DETROIT – As Metro Detroiters start to repair the damage from this week's severe floods, there are a few key ways to stay protected from scammers and fake contractors.
First, look out for fake flood insurance. Scammers are looking to make a quick buck off the flooding and will offer insurance by calling or going door-to-door.
Residents should get that kind of insurance through a homeowner's or renter's policy.
Before searching for contractors and cleanup companies, research to see if they're legitimate businesses.
In Michigan, contractors offering to do work that totals more than $600 much be licensed by the state. Residents should shop around and get estimates in writing.
After picking a company, residents should ask for former customers to reach out to and ask about the company's work.
Deposits should only cover materials and startup costs. Oftentimes deposits are no more than 10 percent.
Anyone who is defrauded by a contractor should reach out to their insurance company. If a claim is filed first, insurance companies could be able to help.
How fraudulent contractors operate
They often offer to do repairs and request payment up front without doing the job. Then, they’ll ditch customers without doing much at all, if anything.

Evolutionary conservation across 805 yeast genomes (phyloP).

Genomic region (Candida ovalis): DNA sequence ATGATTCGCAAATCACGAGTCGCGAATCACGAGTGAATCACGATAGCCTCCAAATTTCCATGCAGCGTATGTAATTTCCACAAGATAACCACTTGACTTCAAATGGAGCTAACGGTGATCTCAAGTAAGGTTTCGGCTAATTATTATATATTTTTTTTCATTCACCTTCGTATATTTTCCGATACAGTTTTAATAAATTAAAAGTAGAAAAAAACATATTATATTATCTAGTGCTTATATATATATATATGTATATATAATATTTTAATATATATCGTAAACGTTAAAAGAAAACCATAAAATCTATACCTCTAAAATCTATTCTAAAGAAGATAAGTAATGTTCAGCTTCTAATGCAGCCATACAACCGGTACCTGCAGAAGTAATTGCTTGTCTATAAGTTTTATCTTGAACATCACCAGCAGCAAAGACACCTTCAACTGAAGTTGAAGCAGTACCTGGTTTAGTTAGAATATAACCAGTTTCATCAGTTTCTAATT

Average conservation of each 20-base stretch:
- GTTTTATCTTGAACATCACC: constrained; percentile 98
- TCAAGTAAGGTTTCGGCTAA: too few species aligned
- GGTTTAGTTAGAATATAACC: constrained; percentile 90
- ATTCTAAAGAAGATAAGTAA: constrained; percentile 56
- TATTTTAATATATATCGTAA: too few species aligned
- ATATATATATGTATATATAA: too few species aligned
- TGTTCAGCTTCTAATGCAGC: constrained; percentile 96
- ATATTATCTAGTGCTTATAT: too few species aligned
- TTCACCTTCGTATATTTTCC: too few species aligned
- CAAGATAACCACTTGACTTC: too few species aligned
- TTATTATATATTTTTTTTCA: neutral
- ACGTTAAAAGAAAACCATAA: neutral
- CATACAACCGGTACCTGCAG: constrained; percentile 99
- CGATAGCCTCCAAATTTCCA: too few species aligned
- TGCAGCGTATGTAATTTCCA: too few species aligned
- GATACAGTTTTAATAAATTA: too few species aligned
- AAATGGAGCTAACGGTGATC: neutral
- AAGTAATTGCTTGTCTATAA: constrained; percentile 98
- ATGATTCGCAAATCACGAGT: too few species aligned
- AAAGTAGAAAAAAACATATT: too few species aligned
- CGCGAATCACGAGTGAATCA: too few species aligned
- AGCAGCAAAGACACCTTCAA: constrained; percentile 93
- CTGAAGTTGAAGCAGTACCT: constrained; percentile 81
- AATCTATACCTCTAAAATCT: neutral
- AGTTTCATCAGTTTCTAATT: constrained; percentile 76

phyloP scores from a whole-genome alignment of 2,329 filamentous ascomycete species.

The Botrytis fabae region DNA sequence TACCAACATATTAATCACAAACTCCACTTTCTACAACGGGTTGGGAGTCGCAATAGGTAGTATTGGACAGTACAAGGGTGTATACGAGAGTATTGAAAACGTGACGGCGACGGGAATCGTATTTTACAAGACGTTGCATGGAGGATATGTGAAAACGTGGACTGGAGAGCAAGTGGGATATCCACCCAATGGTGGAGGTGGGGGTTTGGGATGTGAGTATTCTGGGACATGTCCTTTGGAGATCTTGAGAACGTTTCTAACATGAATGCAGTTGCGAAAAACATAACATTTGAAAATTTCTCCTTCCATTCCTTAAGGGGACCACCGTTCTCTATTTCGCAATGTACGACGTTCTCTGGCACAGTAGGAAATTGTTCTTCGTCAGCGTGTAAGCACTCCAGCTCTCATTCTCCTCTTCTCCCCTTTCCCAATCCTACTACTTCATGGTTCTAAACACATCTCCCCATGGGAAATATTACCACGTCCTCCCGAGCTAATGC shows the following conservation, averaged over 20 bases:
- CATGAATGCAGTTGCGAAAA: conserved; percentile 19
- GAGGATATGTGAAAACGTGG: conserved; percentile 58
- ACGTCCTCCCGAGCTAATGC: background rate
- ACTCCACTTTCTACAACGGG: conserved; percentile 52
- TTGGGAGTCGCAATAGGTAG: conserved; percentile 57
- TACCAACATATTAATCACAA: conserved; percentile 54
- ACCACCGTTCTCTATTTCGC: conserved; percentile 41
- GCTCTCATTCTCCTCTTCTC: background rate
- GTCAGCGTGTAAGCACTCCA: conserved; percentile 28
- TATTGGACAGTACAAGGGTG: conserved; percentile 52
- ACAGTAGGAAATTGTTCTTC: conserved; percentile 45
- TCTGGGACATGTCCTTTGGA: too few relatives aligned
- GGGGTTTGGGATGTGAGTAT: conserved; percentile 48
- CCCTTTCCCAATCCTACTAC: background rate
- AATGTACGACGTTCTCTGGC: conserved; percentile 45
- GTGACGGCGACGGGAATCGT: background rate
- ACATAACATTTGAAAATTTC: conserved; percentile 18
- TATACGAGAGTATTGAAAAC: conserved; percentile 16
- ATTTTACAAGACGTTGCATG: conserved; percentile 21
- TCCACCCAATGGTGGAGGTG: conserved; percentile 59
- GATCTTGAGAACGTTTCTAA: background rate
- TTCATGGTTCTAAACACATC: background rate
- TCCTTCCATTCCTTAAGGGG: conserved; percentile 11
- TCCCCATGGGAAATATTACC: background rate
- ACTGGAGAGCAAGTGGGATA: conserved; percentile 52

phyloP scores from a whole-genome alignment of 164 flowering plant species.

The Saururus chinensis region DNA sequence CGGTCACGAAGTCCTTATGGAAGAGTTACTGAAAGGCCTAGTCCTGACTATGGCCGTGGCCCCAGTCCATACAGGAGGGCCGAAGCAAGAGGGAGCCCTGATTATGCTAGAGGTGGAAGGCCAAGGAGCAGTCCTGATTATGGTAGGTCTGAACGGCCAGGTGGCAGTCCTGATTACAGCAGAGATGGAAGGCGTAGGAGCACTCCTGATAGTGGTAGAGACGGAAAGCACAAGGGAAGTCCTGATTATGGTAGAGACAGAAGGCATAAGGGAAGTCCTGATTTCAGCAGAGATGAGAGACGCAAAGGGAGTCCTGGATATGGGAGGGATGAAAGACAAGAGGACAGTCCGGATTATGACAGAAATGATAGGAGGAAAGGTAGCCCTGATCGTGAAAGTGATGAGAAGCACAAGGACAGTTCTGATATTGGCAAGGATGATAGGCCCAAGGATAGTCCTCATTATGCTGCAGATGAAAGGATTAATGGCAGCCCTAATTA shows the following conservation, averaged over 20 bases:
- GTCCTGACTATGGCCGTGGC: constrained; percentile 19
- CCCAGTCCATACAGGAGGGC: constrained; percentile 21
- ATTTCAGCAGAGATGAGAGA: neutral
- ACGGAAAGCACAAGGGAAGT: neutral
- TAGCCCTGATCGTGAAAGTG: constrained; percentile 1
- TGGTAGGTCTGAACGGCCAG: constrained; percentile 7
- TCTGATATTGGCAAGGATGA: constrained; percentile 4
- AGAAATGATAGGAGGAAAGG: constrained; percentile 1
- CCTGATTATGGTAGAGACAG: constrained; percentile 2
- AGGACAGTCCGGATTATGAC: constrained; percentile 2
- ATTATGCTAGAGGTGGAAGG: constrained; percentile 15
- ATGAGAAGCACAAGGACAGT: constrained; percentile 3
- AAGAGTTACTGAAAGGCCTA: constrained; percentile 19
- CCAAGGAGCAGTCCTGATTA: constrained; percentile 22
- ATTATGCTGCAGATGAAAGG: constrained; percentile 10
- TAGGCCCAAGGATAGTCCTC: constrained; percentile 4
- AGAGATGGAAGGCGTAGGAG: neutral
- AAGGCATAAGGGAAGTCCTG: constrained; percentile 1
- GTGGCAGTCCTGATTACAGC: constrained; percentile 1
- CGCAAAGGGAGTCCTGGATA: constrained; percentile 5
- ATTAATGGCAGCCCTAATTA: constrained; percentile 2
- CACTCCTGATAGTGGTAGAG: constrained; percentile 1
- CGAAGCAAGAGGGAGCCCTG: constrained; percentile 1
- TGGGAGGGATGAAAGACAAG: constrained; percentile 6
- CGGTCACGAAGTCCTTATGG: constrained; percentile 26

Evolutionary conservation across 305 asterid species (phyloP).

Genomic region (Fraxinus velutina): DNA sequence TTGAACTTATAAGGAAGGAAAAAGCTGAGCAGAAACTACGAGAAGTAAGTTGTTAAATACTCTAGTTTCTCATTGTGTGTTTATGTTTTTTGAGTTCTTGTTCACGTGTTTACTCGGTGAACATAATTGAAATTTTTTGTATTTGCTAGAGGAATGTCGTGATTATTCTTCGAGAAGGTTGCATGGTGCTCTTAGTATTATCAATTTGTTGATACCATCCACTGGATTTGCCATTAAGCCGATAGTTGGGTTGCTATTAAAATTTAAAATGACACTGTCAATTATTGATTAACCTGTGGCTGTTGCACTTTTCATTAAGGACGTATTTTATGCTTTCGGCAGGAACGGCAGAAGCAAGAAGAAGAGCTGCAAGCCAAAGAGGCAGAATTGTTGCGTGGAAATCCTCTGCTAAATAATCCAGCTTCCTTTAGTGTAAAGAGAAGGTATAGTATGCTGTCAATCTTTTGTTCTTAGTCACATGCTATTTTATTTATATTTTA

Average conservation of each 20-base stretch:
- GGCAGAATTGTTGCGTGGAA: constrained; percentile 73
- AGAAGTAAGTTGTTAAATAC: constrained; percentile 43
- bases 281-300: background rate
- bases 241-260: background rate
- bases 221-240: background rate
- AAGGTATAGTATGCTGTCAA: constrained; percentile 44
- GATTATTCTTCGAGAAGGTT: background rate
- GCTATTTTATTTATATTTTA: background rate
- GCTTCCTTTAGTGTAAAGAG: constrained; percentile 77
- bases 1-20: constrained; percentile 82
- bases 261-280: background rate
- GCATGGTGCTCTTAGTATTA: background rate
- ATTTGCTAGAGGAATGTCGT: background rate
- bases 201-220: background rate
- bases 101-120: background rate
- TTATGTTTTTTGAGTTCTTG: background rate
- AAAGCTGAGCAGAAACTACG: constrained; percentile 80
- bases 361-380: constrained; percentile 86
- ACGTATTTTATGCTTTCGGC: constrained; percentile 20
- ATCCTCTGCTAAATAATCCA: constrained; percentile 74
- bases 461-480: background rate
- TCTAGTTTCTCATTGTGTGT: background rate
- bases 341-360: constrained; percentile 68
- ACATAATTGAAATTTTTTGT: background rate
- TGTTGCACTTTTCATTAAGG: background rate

If they do complete the job, it will often be subpar work, and then consumers will need to get someone else to redo the job. Frauds might also use, or try to sell, stolen materials and equipment to property owners.
- Arrive at your home unannounced.
- Provide estimates that are extremely high or low in comparison to others.
- Offer a low price because they have materials left over from a previous job.
- Give an estimate in one lump sum without addressing the cost of items and tasks.
- Ask for 10% or more of the estimate price upfront as a deposit.
- Insist on submitting insurance claims on your behalf. This you should do on your own.
- Ask you to endorse insurance checks to them.
- Don’t have a fixed address for their business or don’t usually operate in your area.
- Cannot provide references.
- Have records of complaints filed against them by the local Better Business Bureau.